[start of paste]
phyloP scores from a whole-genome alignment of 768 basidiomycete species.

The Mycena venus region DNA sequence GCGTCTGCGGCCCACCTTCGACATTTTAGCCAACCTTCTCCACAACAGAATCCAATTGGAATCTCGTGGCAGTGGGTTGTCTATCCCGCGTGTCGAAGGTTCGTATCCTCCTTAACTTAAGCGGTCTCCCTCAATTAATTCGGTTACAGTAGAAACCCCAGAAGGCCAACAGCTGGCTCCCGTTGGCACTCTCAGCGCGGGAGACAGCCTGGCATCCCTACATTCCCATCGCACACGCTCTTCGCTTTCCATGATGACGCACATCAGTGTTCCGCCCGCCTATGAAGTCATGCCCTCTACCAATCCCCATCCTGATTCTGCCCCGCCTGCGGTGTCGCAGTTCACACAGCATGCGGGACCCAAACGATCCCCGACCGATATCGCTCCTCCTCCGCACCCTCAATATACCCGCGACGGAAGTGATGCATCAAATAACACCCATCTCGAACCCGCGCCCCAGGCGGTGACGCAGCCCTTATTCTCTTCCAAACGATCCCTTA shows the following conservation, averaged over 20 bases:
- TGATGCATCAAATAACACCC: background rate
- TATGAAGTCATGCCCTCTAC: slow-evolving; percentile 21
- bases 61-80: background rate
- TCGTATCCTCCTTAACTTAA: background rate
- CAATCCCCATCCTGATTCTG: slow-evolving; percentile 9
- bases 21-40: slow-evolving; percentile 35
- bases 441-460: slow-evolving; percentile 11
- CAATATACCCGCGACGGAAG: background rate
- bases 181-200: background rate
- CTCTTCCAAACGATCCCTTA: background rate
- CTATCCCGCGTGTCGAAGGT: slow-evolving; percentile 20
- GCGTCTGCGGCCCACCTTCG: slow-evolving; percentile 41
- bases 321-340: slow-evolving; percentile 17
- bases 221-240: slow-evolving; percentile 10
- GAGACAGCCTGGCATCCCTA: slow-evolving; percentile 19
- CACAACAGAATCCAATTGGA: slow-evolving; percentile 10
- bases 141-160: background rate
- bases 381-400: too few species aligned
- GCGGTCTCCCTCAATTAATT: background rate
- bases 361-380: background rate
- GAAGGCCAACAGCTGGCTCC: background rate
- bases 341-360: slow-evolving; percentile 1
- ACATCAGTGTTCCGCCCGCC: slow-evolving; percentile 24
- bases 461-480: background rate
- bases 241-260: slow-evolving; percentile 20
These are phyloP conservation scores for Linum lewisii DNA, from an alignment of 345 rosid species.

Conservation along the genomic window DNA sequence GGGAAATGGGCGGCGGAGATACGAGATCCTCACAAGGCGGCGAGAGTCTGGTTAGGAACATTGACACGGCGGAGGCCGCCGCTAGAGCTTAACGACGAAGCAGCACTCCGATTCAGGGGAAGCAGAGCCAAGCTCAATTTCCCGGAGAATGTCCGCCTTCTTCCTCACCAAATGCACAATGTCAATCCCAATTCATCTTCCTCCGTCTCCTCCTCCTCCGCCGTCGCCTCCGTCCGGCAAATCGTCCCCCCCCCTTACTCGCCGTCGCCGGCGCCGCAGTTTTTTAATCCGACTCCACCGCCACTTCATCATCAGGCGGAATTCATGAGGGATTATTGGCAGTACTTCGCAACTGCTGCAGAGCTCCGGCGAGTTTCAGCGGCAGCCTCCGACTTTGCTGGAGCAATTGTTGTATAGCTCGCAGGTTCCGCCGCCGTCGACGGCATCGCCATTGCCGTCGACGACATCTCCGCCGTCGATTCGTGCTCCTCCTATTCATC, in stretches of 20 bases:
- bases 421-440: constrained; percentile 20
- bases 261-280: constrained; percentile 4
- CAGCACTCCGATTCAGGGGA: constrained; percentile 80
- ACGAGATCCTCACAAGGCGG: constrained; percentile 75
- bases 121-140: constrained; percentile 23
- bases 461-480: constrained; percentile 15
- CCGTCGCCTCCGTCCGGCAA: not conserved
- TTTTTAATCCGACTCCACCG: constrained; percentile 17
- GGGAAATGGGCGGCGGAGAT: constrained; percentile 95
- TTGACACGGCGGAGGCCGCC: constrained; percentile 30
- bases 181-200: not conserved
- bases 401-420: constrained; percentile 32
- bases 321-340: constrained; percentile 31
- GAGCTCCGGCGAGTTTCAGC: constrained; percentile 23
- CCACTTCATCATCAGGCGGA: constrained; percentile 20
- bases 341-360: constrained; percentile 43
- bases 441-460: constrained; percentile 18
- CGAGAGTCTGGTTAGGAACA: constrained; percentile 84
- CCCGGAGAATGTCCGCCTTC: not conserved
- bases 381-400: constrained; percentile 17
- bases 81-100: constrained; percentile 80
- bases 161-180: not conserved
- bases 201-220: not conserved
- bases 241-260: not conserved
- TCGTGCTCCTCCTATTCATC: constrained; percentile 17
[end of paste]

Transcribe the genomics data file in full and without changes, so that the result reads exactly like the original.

phyloP scores from a whole-genome alignment of 768 basidiomycete species.

The Mycena venus region DNA sequence GCGTCTGCGGCCCACCTTCGACATTTTAGCCAACCTTCTCCACAACAGAATCCAATTGGAATCTCGTGGCAGTGGGTTGTCTATCCCGCGTGTCGAAGGTTCGTATCCTCCTTAACTTAAGCGGTCTCCCTCAATTAATTCGGTTACAGTAGAAACCCCAGAAGGCCAACAGCTGGCTCCCGTTGGCACTCTCAGCGCGGGAGACAGCCTGGCATCCCTACATTCCCATCGCACACGCTCTTCGCTTTCCATGATGACGCACATCAGTGTTCCGCCCGCCTATGAAGTCATGCCCTCTACCAATCCCCATCCTGATTCTGCCCCGCCTGCGGTGTCGCAGTTCACACAGCATGCGGGACCCAAACGATCCCCGACCGATATCGCTCCTCCTCCGCACCCTCAATATACCCGCGACGGAAGTGATGCATCAAATAACACCCATCTCGAACCCGCGCCCCAGGCGGTGACGCAGCCCTTATTCTCTTCCAAACGATCCCTTA shows the following conservation, averaged over 20 bases:
- TGATGCATCAAATAACACCC: background rate
- TATGAAGTCATGCCCTCTAC: slow-evolving; percentile 21
- bases 61-80: background rate
- TCGTATCCTCCTTAACTTAA: background rate
- CAATCCCCATCCTGATTCTG: slow-evolving; percentile 9
- bases 21-40: slow-evolving; percentile 35
- bases 441-460: slow-evolving; percentile 11
- CAATATACCCGCGACGGAAG: background rate
- bases 181-200: background rate
- CTCTTCCAAACGATCCCTTA: background rate
- CTATCCCGCGTGTCGAAGGT: slow-evolving; percentile 20
- GCGTCTGCGGCCCACCTTCG: slow-evolving; percentile 41
- bases 321-340: slow-evolving; percentile 17
- bases 221-240: slow-evolving; percentile 10
- GAGACAGCCTGGCATCCCTA: slow-evolving; percentile 19
- CACAACAGAATCCAATTGGA: slow-evolving; percentile 10
- bases 141-160: background rate
- bases 381-400: too few species aligned
- GCGGTCTCCCTCAATTAATT: background rate
- bases 361-380: background rate
- GAAGGCCAACAGCTGGCTCC: background rate
- bases 341-360: slow-evolving; percentile 1
- ACATCAGTGTTCCGCCCGCC: slow-evolving; percentile 24
- bases 461-480: background rate
- bases 241-260: slow-evolving; percentile 20
These are phyloP conservation scores for Linum lewisii DNA, from an alignment of 345 rosid species.

Conservation along the genomic window DNA sequence GGGAAATGGGCGGCGGAGATACGAGATCCTCACAAGGCGGCGAGAGTCTGGTTAGGAACATTGACACGGCGGAGGCCGCCGCTAGAGCTTAACGACGAAGCAGCACTCCGATTCAGGGGAAGCAGAGCCAAGCTCAATTTCCCGGAGAATGTCCGCCTTCTTCCTCACCAAATGCACAATGTCAATCCCAATTCATCTTCCTCCGTCTCCTCCTCCTCCGCCGTCGCCTCCGTCCGGCAAATCGTCCCCCCCCCTTACTCGCCGTCGCCGGCGCCGCAGTTTTTTAATCCGACTCCACCGCCACTTCATCATCAGGCGGAATTCATGAGGGATTATTGGCAGTACTTCGCAACTGCTGCAGAGCTCCGGCGAGTTTCAGCGGCAGCCTCCGACTTTGCTGGAGCAATTGTTGTATAGCTCGCAGGTTCCGCCGCCGTCGACGGCATCGCCATTGCCGTCGACGACATCTCCGCCGTCGATTCGTGCTCCTCCTATTCATC, in stretches of 20 bases:
- bases 421-440: constrained; percentile 20
- bases 261-280: constrained; percentile 4
- CAGCACTCCGATTCAGGGGA: constrained; percentile 80
- ACGAGATCCTCACAAGGCGG: constrained; percentile 75
- bases 121-140: constrained; percentile 23
- bases 461-480: constrained; percentile 15
- CCGTCGCCTCCGTCCGGCAA: not conserved
- TTTTTAATCCGACTCCACCG: constrained; percentile 17
- GGGAAATGGGCGGCGGAGAT: constrained; percentile 95
- TTGACACGGCGGAGGCCGCC: constrained; percentile 30
- bases 181-200: not conserved
- bases 401-420: constrained; percentile 32
- bases 321-340: constrained; percentile 31
- GAGCTCCGGCGAGTTTCAGC: constrained; percentile 23
- CCACTTCATCATCAGGCGGA: constrained; percentile 20
- bases 341-360: constrained; percentile 43
- bases 441-460: constrained; percentile 18
- CGAGAGTCTGGTTAGGAACA: constrained; percentile 84
- CCCGGAGAATGTCCGCCTTC: not conserved
- bases 381-400: constrained; percentile 17
- bases 81-100: constrained; percentile 80
- bases 161-180: not conserved
- bases 201-220: not conserved
- bases 241-260: not conserved
- TCGTGCTCCTCCTATTCATC: constrained; percentile 17